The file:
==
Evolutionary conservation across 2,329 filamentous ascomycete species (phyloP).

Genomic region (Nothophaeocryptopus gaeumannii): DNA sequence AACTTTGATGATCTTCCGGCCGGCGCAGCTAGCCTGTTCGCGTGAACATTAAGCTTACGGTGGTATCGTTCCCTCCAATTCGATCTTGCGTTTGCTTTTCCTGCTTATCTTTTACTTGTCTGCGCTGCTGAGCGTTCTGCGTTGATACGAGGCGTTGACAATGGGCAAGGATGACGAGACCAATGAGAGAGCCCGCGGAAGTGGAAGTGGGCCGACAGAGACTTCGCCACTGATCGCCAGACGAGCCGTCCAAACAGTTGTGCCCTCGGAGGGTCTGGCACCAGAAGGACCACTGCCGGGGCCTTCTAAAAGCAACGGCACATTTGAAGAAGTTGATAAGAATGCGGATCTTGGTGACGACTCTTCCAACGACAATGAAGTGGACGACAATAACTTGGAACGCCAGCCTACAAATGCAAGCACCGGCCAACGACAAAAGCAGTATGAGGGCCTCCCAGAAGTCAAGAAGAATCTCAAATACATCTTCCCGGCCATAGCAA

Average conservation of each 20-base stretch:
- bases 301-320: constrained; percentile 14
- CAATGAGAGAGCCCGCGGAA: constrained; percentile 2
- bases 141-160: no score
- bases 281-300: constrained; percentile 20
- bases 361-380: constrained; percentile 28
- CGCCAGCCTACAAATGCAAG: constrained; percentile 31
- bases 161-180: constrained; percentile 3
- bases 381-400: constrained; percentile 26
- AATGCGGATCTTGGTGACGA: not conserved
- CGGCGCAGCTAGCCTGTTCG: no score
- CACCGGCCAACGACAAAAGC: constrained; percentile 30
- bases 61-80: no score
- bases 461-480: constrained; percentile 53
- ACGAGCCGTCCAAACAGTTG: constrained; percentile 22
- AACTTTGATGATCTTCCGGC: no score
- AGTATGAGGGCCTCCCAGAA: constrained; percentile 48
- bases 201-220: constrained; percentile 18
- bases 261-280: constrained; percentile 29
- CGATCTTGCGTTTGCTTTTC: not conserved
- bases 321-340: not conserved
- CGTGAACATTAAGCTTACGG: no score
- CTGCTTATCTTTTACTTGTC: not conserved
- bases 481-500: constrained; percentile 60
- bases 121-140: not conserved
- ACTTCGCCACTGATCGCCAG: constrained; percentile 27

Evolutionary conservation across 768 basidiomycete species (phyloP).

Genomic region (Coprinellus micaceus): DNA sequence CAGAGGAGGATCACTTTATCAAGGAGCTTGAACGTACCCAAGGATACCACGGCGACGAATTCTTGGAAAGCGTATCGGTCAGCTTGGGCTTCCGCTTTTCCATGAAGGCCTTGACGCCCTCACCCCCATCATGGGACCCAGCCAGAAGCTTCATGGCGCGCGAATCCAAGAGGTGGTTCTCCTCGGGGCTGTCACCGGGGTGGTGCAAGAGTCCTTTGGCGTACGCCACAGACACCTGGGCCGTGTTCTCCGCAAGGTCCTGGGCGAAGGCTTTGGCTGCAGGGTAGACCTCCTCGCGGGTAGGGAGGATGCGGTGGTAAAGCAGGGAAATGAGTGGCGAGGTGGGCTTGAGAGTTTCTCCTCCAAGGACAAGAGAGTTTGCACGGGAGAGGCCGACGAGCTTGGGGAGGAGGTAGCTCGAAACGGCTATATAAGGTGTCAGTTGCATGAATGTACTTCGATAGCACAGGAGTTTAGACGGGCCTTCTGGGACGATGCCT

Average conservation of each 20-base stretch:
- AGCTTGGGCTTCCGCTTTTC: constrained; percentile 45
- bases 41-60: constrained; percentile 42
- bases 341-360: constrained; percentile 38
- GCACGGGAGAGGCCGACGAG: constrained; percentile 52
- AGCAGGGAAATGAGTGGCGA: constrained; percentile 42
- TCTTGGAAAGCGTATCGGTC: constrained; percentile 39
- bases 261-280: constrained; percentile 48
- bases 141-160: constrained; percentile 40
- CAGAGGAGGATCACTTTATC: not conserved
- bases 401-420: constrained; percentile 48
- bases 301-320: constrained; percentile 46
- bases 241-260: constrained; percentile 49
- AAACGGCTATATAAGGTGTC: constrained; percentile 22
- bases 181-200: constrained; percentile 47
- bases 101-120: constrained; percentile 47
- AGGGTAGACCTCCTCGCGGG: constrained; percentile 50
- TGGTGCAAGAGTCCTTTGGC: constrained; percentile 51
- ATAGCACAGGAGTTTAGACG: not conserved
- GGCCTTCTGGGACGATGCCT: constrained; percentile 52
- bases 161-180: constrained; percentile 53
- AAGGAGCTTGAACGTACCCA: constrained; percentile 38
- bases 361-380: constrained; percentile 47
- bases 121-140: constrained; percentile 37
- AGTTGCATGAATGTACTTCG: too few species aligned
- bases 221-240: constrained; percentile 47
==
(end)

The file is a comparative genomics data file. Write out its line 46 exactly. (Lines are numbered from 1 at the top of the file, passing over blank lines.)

- bases 101-120: constrained; percentile 47